May 3, 2020, 12:59 PM
Journalist ID: 2053
News Code: 83773772
0 Persons


Fencing border with Iran a strategic priority for Pakistan

Islamabad, May 3, IRNA -- Pakistan’s Ministry of Defence has sought US $ 188 million from the Economic Coordination Committee (ECC) for the second phase of fencing of border with Iran saying the project has become a strategic priority to be initiated at the earliest, report said.

Daily ‘Business Recorder’ on Sunday reported that for the first phase, the ECC has approved allocation of US $18.6 million as technical supplementary grant (non-lapsable) during 2019-20.

The Ministry of Defence informed the ECC that efficient border management is an important cardinal of improving bilateral relations between Pakistan and Iran. Porous nature of border and wider gaps in development are being exploited by terrorists, Baloch sub-nationals, smugglers, narco and human traffickers which create security problems besides causing serious economic losses to the country.

Moreover, trade also needs to be streamlined using formal crossing on Pak-Iran border which can only be optimally utilized if the border is properly fenced. Therefore, fencing the Pak-Iran border has become a strategic priority to be initiated at the earliest.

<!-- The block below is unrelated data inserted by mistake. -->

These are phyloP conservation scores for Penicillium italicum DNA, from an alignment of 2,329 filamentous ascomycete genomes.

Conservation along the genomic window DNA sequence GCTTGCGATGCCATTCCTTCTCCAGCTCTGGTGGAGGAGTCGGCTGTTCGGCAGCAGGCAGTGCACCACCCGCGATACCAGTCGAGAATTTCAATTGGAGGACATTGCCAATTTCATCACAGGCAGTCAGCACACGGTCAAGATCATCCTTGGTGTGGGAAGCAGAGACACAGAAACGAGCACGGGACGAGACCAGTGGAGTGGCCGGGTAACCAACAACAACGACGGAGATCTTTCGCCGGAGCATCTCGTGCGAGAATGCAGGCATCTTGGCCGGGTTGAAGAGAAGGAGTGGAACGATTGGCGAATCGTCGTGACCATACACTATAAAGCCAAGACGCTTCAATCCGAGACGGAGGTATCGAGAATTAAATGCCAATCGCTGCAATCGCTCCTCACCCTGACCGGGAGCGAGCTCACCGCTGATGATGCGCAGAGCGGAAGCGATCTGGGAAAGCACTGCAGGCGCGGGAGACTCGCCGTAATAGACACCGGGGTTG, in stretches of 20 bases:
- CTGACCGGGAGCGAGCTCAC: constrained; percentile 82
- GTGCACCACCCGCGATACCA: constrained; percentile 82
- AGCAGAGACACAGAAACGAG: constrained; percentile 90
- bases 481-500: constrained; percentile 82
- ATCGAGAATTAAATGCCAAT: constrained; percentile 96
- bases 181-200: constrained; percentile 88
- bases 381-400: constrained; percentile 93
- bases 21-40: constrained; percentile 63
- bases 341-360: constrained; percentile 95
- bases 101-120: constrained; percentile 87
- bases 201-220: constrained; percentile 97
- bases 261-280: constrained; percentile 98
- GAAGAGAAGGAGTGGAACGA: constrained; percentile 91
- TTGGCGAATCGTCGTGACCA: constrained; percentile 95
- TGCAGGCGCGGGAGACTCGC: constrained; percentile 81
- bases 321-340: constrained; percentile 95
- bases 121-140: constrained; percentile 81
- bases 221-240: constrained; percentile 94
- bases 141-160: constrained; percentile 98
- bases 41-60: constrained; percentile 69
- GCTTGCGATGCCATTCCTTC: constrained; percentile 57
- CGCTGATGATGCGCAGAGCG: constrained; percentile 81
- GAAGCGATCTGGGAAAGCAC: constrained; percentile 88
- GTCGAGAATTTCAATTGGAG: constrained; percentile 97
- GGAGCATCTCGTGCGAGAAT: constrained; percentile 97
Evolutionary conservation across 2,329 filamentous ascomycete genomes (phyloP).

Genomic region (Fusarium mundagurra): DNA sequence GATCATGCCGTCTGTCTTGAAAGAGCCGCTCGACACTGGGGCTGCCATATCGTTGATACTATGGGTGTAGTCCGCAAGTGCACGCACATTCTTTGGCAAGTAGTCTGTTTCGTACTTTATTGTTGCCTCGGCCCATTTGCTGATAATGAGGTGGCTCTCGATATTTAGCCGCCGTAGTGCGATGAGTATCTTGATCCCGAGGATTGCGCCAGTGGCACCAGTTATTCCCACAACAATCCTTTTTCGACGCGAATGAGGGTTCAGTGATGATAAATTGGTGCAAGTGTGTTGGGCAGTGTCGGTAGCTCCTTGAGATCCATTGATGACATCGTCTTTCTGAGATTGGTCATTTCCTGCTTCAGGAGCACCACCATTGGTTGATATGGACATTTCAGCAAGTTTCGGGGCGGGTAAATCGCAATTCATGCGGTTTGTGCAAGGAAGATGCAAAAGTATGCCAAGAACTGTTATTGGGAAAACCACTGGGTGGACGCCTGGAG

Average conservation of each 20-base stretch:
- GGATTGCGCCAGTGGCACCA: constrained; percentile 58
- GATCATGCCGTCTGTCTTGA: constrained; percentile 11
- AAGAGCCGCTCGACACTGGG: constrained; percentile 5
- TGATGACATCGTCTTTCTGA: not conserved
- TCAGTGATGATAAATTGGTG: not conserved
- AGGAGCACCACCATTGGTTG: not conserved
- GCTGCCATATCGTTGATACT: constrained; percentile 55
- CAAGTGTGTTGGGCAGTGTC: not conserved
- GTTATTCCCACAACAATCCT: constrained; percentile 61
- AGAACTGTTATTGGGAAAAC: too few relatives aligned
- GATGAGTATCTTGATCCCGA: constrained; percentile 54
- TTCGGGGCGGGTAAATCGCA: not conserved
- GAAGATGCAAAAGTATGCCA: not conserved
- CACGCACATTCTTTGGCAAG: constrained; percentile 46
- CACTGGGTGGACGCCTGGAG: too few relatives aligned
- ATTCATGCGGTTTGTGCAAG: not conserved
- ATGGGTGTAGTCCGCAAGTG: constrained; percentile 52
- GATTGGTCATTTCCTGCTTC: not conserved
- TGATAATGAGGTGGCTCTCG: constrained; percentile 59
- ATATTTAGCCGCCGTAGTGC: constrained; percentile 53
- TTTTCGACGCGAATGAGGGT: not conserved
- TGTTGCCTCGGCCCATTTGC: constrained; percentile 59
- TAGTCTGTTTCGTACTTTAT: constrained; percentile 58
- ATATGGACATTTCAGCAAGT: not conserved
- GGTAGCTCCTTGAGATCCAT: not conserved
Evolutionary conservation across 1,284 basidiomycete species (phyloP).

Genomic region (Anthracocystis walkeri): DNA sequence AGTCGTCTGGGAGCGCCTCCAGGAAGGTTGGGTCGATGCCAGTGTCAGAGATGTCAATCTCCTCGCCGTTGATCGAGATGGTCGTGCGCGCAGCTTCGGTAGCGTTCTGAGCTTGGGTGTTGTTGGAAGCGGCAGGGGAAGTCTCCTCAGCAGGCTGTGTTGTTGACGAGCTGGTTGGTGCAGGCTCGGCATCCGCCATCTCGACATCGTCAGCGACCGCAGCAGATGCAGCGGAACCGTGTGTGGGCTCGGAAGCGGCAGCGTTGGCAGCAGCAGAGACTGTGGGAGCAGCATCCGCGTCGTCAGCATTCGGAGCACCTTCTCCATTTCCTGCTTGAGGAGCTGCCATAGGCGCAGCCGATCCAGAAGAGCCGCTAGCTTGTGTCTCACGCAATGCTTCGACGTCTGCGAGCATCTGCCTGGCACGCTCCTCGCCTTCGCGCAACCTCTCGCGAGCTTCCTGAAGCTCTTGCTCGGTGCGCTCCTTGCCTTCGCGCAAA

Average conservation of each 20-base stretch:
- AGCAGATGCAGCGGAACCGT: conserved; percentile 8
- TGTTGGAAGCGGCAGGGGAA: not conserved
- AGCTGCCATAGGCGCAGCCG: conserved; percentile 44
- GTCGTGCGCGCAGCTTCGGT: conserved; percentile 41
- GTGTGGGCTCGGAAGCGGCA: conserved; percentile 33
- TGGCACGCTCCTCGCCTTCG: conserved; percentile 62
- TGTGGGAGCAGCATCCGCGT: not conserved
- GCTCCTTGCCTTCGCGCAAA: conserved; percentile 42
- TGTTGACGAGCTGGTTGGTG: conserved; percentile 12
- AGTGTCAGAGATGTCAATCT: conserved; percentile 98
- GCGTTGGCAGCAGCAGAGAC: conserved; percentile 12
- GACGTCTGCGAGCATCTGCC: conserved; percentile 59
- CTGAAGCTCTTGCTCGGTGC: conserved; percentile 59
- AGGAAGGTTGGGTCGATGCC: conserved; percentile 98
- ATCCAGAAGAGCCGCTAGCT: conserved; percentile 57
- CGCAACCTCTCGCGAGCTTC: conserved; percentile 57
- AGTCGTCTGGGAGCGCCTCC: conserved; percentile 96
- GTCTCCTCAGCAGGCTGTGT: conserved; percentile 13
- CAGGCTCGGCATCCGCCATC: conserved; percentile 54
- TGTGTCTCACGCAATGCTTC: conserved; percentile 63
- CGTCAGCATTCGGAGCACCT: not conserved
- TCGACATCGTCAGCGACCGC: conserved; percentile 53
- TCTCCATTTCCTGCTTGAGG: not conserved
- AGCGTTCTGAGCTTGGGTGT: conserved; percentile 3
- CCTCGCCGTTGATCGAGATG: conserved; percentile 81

Meanwhile Pakistan army headquarters has stated that ongoing fencing including construction of border forts along Pakistan-Afghan border has proved to be a success and yielded positive results.

This arrangement, if put in place, will mitigate effects of illegal smuggling causing loss of revenue, recent surge in terrorist incidents and sub-nationals' activities in southern Balochistan. In this backup, the need for fencing Pakistan-Iran border becomes strategic priority, and the Prime Minister's office has desired that the Ministry of Defence initiate a summary through Foreign Affairs and Finance Division.

Iran-Pakistan share 959 km long border which separates Sistan and Baluchestan and Balochistan provinces of the two countries.

It begins at the Koh-i-Malik Salih mountains and ends at Gwadar Bay in the Gulf of Oman. It passes through a diverse landscape of mountain ridges, seasonal streams and rivers.


Follow us on Twitter @IrnaEnglish

Related News

Your Comment

You are replying to: .